Braving COVID-19: Suggestions for Youth with Selective Mutism

Amidst school closures and home quarantines, it has become more difficult (but not impossible!) to support children struggling with selective mutism and/or social anxiety with their brave talking goals. We are sharing some ideas for maintaining continuity of treatment goals and progress given the current COVID-19 health crisis. Some of these suggestions may be standalone while others may require therapeutic support. With the help of technology, youth can continue to work on speaking goals through video exposures/bravery practices.

  1. Schedule video sessions (using Google Meet, Facetime, Zoom, Houseparty, Facebook Messenger, etc.) with preferred peers, family members, and others in your child’s social network (e.g.,  classmates, teachers, coaches). Consider regularly scheduling video sessions to allow for repetition and bravery momentum over time.
  2. Schedule telehealth therapy sessions with your child’s therapist so that your child can maintain the therapist-client relationship during this period of uncertainty. Some therapists may be amenable to shortened sessions. Telehealth sessions can target a variety of individual goals including:

  • Strengthening the therapist-child relationship
  • Learning how to identify and understand emotions in a developmentally appropriate way
  • Learning how to manage emotions through the use of coping skills
  • Engaging in exposures/bravery practices in session
  • Planning exposures/bravery practices for outside of session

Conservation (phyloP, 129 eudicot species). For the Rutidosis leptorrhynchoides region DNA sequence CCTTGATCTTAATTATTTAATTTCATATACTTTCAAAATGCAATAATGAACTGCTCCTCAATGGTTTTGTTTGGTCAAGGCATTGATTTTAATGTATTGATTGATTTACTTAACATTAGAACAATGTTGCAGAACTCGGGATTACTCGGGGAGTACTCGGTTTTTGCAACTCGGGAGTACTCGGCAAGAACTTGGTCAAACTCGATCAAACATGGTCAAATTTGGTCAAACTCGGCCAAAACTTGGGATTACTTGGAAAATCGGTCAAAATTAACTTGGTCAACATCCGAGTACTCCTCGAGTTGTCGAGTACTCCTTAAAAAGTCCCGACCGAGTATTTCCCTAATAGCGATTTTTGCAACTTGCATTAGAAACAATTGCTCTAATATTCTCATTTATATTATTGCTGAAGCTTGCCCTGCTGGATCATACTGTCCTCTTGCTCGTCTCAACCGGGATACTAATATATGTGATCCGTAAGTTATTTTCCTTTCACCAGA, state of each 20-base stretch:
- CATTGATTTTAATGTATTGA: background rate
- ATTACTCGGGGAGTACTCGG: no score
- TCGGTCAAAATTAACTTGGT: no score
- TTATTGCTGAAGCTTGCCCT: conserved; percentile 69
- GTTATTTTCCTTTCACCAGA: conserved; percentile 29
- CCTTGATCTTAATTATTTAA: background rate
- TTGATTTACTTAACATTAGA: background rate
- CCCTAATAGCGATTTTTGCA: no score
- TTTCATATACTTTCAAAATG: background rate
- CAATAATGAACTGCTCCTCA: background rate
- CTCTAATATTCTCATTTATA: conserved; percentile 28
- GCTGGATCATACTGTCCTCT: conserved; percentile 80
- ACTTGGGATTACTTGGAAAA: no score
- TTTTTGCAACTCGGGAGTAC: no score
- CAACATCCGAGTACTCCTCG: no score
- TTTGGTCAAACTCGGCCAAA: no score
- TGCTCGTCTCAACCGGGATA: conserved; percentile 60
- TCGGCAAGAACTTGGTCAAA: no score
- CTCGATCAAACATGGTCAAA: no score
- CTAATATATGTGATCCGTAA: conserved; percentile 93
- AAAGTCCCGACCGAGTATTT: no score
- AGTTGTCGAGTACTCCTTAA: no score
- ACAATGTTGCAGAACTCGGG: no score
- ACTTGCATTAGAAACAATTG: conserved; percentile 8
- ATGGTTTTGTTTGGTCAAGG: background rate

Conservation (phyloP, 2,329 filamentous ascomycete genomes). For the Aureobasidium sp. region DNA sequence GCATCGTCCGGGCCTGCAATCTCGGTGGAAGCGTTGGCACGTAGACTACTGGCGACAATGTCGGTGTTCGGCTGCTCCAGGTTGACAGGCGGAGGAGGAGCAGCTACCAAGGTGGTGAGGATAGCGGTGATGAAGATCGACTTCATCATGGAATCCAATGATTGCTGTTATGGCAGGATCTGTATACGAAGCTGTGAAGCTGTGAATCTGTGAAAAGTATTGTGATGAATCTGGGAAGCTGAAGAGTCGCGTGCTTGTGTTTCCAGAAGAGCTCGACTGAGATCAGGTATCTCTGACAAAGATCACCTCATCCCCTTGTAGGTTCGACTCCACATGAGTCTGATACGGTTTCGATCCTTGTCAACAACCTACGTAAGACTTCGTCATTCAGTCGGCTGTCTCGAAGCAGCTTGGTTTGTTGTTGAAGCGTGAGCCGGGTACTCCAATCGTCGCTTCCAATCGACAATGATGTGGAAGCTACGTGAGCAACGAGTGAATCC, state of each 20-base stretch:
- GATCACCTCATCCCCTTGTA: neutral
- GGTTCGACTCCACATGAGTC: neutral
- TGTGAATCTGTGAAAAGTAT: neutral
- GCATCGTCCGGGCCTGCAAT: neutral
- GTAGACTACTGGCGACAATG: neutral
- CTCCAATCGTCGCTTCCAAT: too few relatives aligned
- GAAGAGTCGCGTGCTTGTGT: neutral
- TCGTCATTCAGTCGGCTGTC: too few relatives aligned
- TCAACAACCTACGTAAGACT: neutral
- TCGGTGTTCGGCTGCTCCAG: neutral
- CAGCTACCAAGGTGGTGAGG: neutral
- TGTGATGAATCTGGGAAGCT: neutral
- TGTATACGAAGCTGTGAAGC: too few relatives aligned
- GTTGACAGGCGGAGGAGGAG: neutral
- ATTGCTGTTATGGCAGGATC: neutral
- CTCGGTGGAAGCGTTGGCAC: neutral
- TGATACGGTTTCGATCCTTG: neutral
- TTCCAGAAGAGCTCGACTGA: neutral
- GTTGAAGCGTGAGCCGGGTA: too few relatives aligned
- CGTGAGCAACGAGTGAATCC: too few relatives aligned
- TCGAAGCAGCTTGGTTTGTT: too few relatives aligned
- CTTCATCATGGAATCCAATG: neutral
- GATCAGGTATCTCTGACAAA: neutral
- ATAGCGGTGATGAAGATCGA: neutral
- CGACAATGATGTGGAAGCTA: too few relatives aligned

Telehealth sessions can also be utilized for parent coaching. Many families are balancing working from home while both parenting and homeschooling their children right now, which is a stressful and effortful balance. Parent coaching can provide support and behavior management strategies to get through this difficult period.

  1. Send and receive audio and/or video messages with others in your child’s social network. Making these recordings can happen anytime, without needing to schedule with another person, and can provide meaningful social connection.

  2. Continue to reward your child for engagement in video exposures/bravery practices (e.g., bravery star charts, reward menus).


Nonverbal Games for Video Sessions

Consider using these nonverbal games for warm-up activities, along with Child-Directed Interaction (CDI) skills (reflections, labeled praises, behavior descriptions).

  • Charades ( will prepopulate words for the child to act out)
  • Simon Says
  • Arts & crafts (e.g., simultaneously making paper airplanes, coloring, making origami)
  • Yoga poses
  • Fitness challenges

Verbal Games for Video Sessions

Games Using Google Whiteboard (

  • Tic-Tac-Toe
  • Pictionary
  • Dots and Boxes


For questions regarding any of these suggestions, please contact your child’s therapist or Dr. Kaitlyn Wilbur-Smith, Director of Selective Mutism Services ( at BCSC.

* Some of the ideas and suggestions shared have been adapted from Veronica L. Raggi, Ph.D. and other members of the Selective Mutism Association.